PhysicianAssisted Suicide in South Africa and the Netherlands
Physicianassisted suicide in South Africa and the Netherlands
Theissue of legalization of the physician-aided suicide has beencontroversial for several decades. The issues have received supportas well as opposition in equal measures. A debate regarding thelegalizing of the physician-aided suicide is based on three key areasthat include the legal aspects, ethical or moral issues, andreligious beliefs (Landman, 2012, p. 17). This paper will compare theissue of legalization of physician-aided suicide in the Netherlandsand South Africa, ethical, and religious Although Netherlandslegalized physician aided suicide while South Africa is in theprocess of formulating a new bill to legalize the practice,legislators have been forced by the court rulings in the twocountries, since they had been held back by cultural as well asreligious beliefs.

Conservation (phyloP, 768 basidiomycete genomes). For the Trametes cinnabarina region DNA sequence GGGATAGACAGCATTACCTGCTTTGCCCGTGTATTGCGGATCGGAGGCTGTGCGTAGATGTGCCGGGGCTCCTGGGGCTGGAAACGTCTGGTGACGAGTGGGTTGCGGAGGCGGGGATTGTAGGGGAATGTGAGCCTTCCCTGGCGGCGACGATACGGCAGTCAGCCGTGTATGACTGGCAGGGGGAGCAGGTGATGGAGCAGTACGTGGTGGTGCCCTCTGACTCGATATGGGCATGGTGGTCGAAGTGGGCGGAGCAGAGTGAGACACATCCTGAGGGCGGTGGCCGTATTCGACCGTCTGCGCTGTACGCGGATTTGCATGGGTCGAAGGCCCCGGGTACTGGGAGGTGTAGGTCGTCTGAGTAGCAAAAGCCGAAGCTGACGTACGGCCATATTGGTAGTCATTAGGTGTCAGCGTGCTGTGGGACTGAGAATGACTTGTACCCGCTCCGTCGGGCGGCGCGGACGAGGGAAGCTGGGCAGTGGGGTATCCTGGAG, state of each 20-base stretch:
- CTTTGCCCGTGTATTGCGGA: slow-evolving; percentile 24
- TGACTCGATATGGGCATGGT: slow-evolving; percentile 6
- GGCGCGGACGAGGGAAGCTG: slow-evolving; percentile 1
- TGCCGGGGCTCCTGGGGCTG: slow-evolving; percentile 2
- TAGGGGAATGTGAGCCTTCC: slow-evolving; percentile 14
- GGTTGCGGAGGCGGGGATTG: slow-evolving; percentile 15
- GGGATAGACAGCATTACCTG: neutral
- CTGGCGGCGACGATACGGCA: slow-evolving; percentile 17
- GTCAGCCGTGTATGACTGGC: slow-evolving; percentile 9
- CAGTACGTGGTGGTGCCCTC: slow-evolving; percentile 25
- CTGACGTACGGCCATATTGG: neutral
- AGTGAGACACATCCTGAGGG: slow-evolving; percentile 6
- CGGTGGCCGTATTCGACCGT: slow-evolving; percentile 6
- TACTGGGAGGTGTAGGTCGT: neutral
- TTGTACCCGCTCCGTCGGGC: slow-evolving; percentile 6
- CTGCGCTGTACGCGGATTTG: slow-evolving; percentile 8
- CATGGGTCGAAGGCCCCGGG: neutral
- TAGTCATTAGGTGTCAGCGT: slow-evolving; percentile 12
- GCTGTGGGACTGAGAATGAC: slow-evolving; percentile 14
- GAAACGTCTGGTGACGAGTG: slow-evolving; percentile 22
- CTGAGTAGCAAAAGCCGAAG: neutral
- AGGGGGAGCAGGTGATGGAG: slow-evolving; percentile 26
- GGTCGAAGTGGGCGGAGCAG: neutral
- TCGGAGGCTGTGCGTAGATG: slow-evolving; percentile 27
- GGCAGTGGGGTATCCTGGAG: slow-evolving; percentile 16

Legalaspects of physician assisted suicide in South Africa and theNetherlands
Theissue of physician assisted suicide is still controversial in SouthAfrica, whereby traditional beliefs that a human being should be leftto die without any artificial intervention is held, not only by themembers of the public, but also by the majority of legislators. Thishas hampered the efforts to formulate and enact a law that will givethe South Africans the right to determine their fate and make theirend of life decisions. The first attempt to make such a law was madein 1998, when the South African Legislators made the first draftknown as “the End of Life Decision Act” (Landman, 2012, p. 5).The bill could not be passed in the parliament and the subsequentbills presented before the parliament in 2003 and 2015 have failed,which has denied the South African people autonomy over their end-oflife decisions. In other words, physician assisted suicide is stillillegal in South Africa, given that there is no law to support itspractice or shield physicians who help their patients to die.